On your primary election ballot, you?re likely to see candidates for Congress or state senate but also sometimes the Democratic or Republican ?precinct committeeman.? We wondered who is on this committee, what do they do and what is the precinct? And why do you often see the same candidates for precinct committeeman running for another position on your primary ballot?
What is the precinct? What is the committee?
The precinct is effectively the political equivalent of your neighborhood as the smallest political unit in the country. It?s made up of your neighbors and cannot be divided by legislative, congressional, or supervisor districts.
A Precinct Committeeman represents, on average, 500 voters, and has the power to vote for other Party officials and to make endorsements of candidates, and they are official parts of their state?s Republican or Democratic Precinct Committee. At regular meetings, the committees vote on official party business (i.e. decide on the direction of the local party platform), elect party leadership and Platform Convention delegates (who gets to go to the Republican and Democratic Conventions as representatives of the local party). This committee is only elected during the primary election because it is a strictly political position: you must be affiliated with the party to vote for your party?s local precinct commiteeperson. Otherwise known as PCPs, precinct committeemen can either be elected or appointed with the term of office set at approximately two years from the date of election. The size of the committee depends on the size of the county and state. For instance, Cook County has a Democratic Committeeman for every ward in Chicago and township in the county for a total of 80 committee persons.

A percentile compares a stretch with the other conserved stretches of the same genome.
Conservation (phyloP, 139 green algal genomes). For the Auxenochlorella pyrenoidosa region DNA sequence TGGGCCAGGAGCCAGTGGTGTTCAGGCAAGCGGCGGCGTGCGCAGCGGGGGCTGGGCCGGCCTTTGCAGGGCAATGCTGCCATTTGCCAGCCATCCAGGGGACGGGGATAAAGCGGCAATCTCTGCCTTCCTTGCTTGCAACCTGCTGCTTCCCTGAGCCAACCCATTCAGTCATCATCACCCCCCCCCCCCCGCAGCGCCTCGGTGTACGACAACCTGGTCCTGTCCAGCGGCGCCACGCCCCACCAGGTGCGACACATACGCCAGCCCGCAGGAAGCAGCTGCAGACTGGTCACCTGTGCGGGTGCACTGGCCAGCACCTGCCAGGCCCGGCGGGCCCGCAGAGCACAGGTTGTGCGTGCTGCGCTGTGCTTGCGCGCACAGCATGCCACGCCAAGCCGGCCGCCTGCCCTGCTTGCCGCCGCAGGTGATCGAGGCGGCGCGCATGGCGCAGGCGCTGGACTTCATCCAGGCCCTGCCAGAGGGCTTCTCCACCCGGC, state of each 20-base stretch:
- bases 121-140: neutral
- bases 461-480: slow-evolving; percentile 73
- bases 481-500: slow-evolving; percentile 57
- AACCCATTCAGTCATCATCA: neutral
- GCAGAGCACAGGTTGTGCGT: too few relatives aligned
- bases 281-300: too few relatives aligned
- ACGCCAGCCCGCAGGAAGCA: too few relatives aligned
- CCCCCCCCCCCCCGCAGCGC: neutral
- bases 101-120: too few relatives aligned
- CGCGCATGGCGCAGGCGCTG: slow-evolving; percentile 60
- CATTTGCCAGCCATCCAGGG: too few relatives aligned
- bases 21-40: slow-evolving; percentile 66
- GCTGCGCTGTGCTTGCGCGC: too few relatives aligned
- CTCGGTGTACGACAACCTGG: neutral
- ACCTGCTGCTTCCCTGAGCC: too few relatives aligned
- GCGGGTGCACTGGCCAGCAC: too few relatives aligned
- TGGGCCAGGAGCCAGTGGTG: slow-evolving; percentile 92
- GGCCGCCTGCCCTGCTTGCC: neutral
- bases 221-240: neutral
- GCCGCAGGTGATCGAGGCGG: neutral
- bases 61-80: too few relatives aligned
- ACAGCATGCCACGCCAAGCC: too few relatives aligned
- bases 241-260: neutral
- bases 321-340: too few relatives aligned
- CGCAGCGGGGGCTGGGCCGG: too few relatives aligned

Why can you run for precinct committeeman and another position on the ballot?
Since the precinct committeeman is a political position like the Chair of the Republican Party or Chair of the Democratic Governors Association, any elected official can run for an elected position and political position. They can legally hold both positions. In fact, this is a fairly common practice for local elected officials, who use precinct committees to maintain power in their local political parties.
What do they do in your community?
Precinct Committee Persons are the people that are legally and electorally responsible for getting out the vote on Election Day. They canvass, deliver campaign literature and serve as year-round campaign volunteers for their political party in every election. They can introduce themselves as the ?Democratic Precinct Committeeman? when they knock on your door, immediately giving themselves a legitimacy no one else in your community has.
Additionally, PCPs can gain and hold the respect from other elected officials with the power to make endorsements of candidates, contact elected officials on the behalf of their constituents, and vote for elected officials to rise through the ranks of the party. PCPs directly vote on the adoption of the Party Platform, the selection of candidates to appointed positions and more.
The Precinct Committee Person is a launching pad for a political career for anyone who is not already elected because it gives them access to elected officials from a respected position other than constituent.
What oversight is there over them? How many are there?
None. Other than other members of the party who see them and their actions, it?s very hard to track the actions of precinct committee persons. In fact, while Census data counts more than 511,000 elected officials in the United States, this does not include the thousands of precinct committee persons. Some counties don?t even have them! In Texas, several counties do not have Democratic PCPs because the party apparatus does not exist in some areas. While the position appears on the ballot, it is not regulated by the government beyond the election (if the PCP is elected in that county).
Can you run to be PCP?
Yes! In fact, it is arguably the easiest elected position to run for in the United States, with the fewest requirements, responsibilities, public accountability and competition on the ballot. In most counties, you just have to fill out a form and wait to be officially confirmed with the primary election. There is no campaigning or fundraising to be done typically because it?s an uncontested position in most cases.The position can give you inside access into the Democratic and Republican parties at the low cost of qualifying for the primary ballot.
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By Mikala Cohen, BallotReady Blog Intern